Montgomery County officials, despite stiff opposition from neighboring residents, are moving ahead with plans to convert an abandoned elementary school in Wheaton into housing for single women and their children.

County Executive Charles W. Gilchrist, County Council President Michael L. Gudis and others are supporting the planned conversion of the old Pleasant View Elementary School into single-parent apartments, a move that has provoked bitter protest from area residents. A ceremonial groundbreaking for the facility is planned tomorrow at Armory Place in Silver Spring.

County housing officials in August selected Crossways Community, a nonprofit organization based in Rockville, to operate the 50-apartment facility and provide counseling for single parents, primarily women who are divorced, separated or suddenly widowed.

Last month, however, a coalition of Wheaton and nearby Kensington residents filed suit against county officials challenging the legality of procedures that the county used when it designated the abandoned school, located at 3015 Upton Dr., to be used for single-parent apartments.

The suit, filed in Montgomery County Circuit Court against Gilchrist and the seven county council members, represents the second challenge to the county's two-year-old zoning law dealing with setting new uses for public buildings.

Last summer, residents living near the old Belt Junior High School, also in Wheaton, filed suit against county officials, claiming that the county violated state laws when it designated the 92,000-square-foot school building to be used for about 100 senior-citizen apartments. Neither suit has been settled.

The two schools, which are less than two miles apart, were closed within the past few years by county officials because of declining student enrollments.

The suit brought by Pleasant View-area residents maintains that it was unlawful for the county council to give Gilchrist the authority to designate the new use. It asserts that only the council can make reuse zoning decisions.

Opponents also contend that the council should have given written notice to all property owners in the Pleasant View area before it held a public hearing on the proposed reuse of the school last April.

Moreover, the suit claims that Montgomery County Planning Board member Mable Granke, who is president of Crossways Community, acted inappropriately when, in a letter to the council before the April hearing, she endorsed the conversion of Pleasant View into single-parent apartments.

In an interview this week, Granke said that she had removed herself from any decision-making process by the planning board on the reuse of Pleasant View and was acting as an individual and president of Crossways when she made the endorsement.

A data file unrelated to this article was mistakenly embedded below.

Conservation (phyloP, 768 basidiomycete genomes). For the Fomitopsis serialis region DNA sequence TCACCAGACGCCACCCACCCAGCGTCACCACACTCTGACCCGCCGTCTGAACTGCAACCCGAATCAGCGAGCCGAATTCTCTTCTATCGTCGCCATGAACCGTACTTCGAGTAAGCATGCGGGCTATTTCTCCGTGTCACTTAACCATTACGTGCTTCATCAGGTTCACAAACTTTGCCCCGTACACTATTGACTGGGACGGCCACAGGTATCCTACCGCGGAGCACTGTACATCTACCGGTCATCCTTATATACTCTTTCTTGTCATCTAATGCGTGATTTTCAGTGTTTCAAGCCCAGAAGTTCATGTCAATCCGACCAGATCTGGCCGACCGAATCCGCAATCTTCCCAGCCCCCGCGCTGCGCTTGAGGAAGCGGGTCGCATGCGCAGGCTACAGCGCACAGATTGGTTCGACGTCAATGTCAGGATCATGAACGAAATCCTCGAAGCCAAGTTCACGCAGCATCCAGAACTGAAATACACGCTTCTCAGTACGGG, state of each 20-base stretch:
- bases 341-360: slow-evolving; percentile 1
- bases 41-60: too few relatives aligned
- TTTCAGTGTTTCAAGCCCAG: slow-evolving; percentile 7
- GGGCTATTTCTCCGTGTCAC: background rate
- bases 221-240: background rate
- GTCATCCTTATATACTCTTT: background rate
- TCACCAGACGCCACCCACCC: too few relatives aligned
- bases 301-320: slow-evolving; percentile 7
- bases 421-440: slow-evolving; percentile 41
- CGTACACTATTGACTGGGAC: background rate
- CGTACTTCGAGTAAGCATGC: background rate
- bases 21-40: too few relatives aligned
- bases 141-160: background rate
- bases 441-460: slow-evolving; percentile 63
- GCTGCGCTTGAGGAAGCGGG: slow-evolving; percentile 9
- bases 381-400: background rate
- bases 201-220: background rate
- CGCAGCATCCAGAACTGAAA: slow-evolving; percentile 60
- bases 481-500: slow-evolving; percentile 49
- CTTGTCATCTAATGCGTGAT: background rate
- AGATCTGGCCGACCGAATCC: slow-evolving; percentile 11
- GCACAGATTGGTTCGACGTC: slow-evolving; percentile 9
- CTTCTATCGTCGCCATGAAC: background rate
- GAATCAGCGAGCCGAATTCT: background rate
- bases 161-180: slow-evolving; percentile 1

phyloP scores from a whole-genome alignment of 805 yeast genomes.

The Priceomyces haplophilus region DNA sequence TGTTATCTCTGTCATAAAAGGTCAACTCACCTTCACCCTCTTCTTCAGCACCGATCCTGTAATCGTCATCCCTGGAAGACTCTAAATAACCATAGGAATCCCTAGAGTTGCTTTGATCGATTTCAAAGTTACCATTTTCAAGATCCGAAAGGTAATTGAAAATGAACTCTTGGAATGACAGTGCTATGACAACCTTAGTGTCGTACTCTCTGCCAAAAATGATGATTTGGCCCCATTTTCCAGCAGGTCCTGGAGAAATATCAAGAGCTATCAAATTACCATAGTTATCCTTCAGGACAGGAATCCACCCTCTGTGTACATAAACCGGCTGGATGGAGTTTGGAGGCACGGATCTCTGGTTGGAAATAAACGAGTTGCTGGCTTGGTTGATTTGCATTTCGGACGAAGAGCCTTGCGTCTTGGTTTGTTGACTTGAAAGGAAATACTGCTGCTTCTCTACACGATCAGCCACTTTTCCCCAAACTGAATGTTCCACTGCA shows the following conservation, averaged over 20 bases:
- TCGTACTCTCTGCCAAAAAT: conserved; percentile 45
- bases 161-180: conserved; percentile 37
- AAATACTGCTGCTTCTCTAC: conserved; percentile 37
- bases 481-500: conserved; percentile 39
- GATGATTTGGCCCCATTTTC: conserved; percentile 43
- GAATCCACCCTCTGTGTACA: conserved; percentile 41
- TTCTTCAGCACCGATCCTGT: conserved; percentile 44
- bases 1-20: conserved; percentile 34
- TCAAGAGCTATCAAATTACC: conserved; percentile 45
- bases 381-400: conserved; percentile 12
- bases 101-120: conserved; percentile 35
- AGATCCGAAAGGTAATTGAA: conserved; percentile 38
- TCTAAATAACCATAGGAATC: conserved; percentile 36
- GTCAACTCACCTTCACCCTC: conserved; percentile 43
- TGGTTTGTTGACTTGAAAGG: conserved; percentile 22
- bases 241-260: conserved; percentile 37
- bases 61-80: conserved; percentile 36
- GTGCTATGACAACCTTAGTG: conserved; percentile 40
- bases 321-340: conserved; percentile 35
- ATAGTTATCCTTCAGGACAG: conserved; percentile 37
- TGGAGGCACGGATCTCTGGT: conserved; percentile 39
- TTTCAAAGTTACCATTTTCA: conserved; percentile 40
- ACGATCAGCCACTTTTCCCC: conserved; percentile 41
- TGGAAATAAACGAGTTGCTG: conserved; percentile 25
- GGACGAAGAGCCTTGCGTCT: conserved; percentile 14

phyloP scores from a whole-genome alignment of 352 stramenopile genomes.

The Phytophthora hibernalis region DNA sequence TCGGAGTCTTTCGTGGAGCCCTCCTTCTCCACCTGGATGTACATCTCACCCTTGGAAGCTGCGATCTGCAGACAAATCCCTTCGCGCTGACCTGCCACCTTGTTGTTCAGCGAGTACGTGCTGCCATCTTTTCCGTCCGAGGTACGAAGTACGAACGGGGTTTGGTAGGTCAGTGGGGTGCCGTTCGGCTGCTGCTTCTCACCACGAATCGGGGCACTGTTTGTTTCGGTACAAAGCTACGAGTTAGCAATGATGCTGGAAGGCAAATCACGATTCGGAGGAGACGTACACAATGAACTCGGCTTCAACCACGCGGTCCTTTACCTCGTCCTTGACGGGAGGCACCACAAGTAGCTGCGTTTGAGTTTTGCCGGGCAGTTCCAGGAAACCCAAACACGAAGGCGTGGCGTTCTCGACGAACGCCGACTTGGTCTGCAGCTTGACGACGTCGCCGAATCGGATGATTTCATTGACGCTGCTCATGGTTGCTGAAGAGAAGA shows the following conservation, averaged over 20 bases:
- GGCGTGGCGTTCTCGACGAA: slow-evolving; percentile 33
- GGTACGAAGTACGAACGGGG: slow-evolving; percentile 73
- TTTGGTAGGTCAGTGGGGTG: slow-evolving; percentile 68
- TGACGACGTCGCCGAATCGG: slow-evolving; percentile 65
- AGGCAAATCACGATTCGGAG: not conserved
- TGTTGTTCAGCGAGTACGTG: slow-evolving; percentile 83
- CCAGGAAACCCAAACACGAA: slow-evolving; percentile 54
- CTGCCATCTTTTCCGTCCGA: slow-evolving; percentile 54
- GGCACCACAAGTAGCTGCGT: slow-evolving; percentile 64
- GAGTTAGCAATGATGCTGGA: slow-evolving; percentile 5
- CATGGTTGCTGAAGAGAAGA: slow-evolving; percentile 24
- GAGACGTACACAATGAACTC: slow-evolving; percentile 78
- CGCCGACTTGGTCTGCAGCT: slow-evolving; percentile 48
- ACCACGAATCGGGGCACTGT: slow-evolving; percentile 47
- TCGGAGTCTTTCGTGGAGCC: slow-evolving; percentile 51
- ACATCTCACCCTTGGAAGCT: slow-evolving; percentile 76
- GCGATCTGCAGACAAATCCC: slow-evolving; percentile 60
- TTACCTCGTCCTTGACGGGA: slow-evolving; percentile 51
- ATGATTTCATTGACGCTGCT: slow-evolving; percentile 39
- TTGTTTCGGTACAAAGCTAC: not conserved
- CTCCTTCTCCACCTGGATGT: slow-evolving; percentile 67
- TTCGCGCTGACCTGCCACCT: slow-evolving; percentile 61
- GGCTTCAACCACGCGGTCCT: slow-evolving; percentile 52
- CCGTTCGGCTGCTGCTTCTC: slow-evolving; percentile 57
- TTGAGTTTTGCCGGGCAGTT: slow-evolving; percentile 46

County housing and community development officials praised the Pleasant View project, saying that it would help meet the needs of between 3,500 and 4,000 applicants currently seeking assisted housing in Montgomery.

According to 1980 Census figures, the number of single-parent families in Montgomery rose from 10,508 in 1970 to 18,591 in 1980. About 90 percent of all single-parent families are headed by women, figures show.

"What we're trying to do here is to have a facility that's available quickly to people in this situation, to some people already on the waiting list, but, hopefully, also to people to whom this happens suddenly," said Richard Ferrara, Montgomery's housing and community development director.

"Ever since this project got some publicity we have been literally flooded with phone calls from people hoping that the project would be available soon," Ferrara said.

To appease citizen concerns, the county has offered to retain title to the Pleasant View property and to sublease it to Crossways Community. The school is near a central business district and public transportation.

While a citizens group representing residents near Pleasant View voted two years ago to endorse a plan for senior-citizen housing on the abandoned site, county housing officials have said that the 58,000-square-foot school building is too small to provide all the services the elderly would need.

A zoning change passed by the council nearly two years ago increased the number of ways surplus county schools could be used. Housing was included for the first time and, since then, three schools have been converted to apartments for the elderly, according to county officials.

The single-parent proposal is patterned after a similar program in Denver. The local group has proposed offering child care and job counseling to women, who would be eligible to live in an apartment for up to two years.